Robert Freer claims the future is either nuclear or candles, and that he would prefer nuclear. There are certainly more options, all requiring much lower energy use than we are used to. The nuclear pipe-dream continues to be about electricity too cheap to meter, the ability to extend a profligate use of energy with no thought to the consequences for future generations. Many people would prefer candles to nuclear, with good reason.
Rail electrification seems essential in the long term, but where is the electricity to come from? We cannot burn coal, as carbon capture and storage, like nuclear fusion, will always be 20 years away. The public is right to be suspicious when all the solutions we offer seem to conspire to demand huge sums of money.
High Speed 2 might save time on a single journey, but higher speed means much more energy, and the result for most rail users will just be a longer wait for a connecting service. We need to do things more intelligently. To the general public, this looks like a scandalous waste of resources, a pursuit of commercial interests on an Olympic scale.
There is a great deal of progress still to be made in using what we already have more wisely. Even then, we will need some form of nuclear power - but huge pressurised water reactors are the dinosaurs, leaving a dangerous legacy that takes time to eradicate.
There are much more clever ideas around for nuclear power - small reactors with intrinsic safety, on a scale which allows the waste heat to be used as well as the generated electricity.
This is where public money should be spent - not on the dinosaurs, and not on wind power which cannot provide a reliable base supply.
- Paul McCombie (F), deputy head of department, Department of Architecture and Civil Engineering, University of Bath, Bath BA2 7AY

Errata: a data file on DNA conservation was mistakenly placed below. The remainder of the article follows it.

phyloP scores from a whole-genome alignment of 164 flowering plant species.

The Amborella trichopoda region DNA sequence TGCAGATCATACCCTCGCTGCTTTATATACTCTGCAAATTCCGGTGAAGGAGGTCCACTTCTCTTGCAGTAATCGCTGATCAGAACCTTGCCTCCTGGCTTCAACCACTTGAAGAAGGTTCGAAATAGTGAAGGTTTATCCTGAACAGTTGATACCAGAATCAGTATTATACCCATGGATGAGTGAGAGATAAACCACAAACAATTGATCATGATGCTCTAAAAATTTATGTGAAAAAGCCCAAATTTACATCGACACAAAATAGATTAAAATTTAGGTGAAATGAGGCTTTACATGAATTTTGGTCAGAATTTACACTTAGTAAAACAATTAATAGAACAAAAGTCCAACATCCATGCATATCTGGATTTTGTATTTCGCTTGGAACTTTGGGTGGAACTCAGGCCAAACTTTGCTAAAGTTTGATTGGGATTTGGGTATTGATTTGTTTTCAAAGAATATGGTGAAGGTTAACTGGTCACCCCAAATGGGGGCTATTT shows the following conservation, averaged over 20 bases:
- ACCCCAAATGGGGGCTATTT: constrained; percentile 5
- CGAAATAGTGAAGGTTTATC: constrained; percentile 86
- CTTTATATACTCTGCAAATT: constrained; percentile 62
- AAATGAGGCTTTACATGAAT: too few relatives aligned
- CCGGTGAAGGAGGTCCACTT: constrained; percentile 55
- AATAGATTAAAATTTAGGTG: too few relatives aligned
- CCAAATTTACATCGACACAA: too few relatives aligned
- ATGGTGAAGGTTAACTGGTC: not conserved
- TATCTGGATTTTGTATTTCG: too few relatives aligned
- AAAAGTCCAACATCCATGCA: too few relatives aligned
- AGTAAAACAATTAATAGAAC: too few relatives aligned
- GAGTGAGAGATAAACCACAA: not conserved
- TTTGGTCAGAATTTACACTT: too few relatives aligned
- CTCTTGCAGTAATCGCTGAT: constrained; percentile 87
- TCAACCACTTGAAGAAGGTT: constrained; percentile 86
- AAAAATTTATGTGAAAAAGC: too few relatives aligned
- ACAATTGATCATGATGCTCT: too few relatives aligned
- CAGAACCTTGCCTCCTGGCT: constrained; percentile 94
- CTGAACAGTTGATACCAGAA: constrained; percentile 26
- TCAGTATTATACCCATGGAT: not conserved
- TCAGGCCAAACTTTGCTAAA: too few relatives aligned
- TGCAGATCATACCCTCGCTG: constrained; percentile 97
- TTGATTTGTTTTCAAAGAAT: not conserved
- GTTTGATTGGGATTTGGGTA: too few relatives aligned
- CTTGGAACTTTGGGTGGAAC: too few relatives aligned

Action on car park safety needed
We refer to the article, “Car parks at risk without legal inspection duty” which focused on the plight of the UK’s ageing multi-storey car park stock.
The Concrete Repair Association (CRA) fully supports the views expressed in this article and backs the call for further action.
There are owners/operators who do in fact take their responsibility seriously and spend considerable amounts of money taking care of their car park assets. However, CRA members are regularly called to carry out “patch repairs”, as stop-gap measures in order to keep structures operational. We are equally aware that other companies, including builders, may be involved in a “make do and mend” scenario, which does nothing for structural integrity.
It is worth noting that car parks are designed to a less rigorous design code than bridge structures, but are expected to undertake similar duties with similar exposures. Bridge structures are the subject of a fully-documented inspection regime, laid down in legislation. Our car park stock has no such inspection regime laid down, and there appears to be no voluntary code of inspection among owners/operators, hence the condition we now see some of them in.
The article rightly points out that these structures can develop structural faults and those can remain unnoticed, without a regular inspection regime.
While the ICE has published a document, Recommendations for the Inspection, Maintenance and Management of Car Park Structures, it is unclear how many owner/operators actually have taken on board its recommendations or are even aware of it.
The British Parking Association has certainly recognised that owners/operators may not be fully aware of its contents.